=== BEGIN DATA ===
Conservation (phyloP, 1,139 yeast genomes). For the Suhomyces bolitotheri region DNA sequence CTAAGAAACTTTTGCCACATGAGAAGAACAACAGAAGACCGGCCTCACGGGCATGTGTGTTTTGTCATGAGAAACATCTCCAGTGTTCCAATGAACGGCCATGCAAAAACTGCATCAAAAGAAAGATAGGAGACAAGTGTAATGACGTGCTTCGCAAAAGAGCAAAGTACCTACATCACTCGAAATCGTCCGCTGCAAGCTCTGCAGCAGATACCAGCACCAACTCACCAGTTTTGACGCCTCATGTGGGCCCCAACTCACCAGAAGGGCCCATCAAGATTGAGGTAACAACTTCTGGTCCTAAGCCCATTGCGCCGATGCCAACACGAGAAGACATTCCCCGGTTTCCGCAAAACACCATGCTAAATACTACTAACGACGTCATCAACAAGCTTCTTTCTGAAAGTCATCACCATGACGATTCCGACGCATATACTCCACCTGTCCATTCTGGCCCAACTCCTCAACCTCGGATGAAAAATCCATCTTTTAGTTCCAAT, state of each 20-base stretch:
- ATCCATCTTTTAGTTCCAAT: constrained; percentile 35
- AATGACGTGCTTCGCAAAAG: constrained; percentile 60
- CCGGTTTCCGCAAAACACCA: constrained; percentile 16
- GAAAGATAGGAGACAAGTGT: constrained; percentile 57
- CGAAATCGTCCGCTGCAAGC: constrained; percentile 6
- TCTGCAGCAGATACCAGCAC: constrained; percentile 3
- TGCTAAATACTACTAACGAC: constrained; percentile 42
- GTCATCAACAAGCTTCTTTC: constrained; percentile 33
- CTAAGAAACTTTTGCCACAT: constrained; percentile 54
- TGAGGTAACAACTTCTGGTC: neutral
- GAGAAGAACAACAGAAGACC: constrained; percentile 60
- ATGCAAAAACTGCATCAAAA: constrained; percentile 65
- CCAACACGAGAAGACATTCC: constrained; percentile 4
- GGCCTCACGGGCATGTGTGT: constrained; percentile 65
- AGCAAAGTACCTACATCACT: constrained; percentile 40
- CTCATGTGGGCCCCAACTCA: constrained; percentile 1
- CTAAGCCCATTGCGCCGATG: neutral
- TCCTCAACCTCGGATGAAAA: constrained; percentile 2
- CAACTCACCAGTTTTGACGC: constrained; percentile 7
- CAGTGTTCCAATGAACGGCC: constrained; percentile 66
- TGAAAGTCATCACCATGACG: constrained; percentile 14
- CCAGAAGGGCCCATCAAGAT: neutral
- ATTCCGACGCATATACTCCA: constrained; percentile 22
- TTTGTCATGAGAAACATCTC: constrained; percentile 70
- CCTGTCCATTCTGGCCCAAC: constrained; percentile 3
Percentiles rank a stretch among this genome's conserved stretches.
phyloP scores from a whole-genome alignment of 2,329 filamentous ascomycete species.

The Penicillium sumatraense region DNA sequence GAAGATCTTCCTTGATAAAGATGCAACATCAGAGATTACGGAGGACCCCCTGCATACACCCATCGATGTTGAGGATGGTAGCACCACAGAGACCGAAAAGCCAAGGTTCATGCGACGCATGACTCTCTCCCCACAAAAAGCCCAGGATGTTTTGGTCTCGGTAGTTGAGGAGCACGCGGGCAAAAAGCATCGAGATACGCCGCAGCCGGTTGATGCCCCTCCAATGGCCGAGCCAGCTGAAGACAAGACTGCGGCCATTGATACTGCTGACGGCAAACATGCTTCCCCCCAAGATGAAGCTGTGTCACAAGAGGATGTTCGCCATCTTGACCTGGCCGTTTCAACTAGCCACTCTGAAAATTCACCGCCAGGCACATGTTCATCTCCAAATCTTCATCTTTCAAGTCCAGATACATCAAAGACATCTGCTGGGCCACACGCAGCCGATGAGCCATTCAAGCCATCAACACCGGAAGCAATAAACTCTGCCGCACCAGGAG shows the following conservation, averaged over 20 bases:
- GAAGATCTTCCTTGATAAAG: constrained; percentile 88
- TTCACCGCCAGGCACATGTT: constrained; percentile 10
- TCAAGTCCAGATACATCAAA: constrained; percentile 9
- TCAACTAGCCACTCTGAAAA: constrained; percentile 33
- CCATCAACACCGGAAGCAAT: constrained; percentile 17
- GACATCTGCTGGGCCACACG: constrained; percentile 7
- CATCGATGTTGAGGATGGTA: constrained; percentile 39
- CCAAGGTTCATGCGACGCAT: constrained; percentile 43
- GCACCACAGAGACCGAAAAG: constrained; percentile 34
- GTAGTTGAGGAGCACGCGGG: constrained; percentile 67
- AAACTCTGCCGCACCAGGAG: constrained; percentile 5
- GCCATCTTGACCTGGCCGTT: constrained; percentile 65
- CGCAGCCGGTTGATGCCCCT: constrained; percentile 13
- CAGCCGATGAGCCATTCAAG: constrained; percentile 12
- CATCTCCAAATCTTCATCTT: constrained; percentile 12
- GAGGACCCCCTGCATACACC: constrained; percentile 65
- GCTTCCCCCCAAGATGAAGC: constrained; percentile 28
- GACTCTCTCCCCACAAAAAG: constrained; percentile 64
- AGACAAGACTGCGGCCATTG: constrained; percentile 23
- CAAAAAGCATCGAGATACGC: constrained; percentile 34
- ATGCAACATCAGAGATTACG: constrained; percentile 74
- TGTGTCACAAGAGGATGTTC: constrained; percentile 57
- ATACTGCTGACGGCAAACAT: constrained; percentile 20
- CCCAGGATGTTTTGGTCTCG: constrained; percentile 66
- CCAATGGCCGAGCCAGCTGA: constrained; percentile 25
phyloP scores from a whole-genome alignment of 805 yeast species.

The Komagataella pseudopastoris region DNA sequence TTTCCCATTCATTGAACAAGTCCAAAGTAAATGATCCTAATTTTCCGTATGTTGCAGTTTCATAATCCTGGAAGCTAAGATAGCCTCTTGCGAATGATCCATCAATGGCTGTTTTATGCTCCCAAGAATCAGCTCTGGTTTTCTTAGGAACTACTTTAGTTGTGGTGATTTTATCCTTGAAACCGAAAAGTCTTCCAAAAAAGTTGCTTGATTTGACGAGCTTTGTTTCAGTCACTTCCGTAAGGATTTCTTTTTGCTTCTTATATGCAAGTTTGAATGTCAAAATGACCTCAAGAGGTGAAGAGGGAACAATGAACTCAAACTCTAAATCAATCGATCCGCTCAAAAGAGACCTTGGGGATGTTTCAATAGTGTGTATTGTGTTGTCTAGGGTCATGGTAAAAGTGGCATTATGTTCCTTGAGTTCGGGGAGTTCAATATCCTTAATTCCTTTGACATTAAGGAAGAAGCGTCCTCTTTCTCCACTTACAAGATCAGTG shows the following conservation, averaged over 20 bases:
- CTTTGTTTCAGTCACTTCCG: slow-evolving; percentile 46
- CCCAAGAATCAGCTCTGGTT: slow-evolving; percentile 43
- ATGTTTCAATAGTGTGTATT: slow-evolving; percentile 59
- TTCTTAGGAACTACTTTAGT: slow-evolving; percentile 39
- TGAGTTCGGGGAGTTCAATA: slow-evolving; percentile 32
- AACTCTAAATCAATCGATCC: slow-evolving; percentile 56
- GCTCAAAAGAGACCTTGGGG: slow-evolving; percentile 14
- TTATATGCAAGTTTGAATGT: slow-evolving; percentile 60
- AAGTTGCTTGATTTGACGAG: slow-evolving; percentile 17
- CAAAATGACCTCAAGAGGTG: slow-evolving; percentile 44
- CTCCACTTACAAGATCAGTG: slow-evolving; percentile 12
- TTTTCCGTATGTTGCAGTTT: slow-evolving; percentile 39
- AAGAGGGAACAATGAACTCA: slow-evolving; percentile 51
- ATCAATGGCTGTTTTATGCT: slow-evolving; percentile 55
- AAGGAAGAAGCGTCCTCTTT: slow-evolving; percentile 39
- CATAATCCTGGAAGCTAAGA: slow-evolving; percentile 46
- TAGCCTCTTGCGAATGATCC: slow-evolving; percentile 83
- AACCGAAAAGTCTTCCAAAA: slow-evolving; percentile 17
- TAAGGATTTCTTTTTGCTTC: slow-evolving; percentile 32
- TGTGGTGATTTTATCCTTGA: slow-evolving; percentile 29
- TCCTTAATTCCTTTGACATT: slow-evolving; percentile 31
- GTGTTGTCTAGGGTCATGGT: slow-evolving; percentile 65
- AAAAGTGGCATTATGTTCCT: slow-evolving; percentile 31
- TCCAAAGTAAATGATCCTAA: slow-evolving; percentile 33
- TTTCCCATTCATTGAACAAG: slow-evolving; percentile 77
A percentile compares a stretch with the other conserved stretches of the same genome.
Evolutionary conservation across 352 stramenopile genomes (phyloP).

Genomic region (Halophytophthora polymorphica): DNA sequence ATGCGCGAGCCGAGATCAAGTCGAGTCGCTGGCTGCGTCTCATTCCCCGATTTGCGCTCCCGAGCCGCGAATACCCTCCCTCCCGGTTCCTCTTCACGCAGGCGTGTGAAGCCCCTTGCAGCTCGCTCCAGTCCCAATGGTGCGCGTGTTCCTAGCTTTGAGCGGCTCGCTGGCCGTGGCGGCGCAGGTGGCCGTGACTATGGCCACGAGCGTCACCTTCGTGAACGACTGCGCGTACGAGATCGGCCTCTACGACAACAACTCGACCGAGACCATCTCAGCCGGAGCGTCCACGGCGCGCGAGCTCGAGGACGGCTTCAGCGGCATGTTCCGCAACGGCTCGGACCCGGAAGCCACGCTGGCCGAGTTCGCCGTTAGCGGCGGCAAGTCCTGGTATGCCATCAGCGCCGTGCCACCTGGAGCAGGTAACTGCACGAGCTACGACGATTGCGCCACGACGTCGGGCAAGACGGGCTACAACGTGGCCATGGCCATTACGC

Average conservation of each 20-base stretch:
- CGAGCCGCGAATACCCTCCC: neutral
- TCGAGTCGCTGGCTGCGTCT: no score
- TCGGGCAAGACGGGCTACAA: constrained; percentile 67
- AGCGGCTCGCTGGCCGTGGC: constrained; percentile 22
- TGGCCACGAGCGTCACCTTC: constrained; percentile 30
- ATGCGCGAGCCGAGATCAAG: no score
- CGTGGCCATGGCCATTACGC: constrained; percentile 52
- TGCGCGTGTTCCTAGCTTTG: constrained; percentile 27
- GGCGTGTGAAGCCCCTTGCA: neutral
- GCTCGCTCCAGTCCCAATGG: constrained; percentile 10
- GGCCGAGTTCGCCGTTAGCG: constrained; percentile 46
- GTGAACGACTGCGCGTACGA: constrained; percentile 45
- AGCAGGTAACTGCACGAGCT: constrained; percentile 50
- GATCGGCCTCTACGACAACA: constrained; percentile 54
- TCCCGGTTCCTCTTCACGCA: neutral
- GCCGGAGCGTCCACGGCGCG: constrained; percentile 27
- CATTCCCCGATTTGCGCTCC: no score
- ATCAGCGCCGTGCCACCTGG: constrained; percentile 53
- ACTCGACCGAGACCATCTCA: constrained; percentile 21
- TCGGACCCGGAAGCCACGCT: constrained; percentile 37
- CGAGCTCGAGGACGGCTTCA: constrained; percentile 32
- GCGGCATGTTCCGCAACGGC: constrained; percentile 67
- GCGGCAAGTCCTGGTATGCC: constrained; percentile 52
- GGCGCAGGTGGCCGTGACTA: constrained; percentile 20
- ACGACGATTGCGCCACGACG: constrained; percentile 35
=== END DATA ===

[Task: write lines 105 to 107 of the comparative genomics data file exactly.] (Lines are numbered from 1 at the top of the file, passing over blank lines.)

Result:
- TCGGACCCGGAAGCCACGCT: constrained; percentile 37
- CGAGCTCGAGGACGGCTTCA: constrained; percentile 32
- GCGGCATGTTCCGCAACGGC: constrained; percentile 67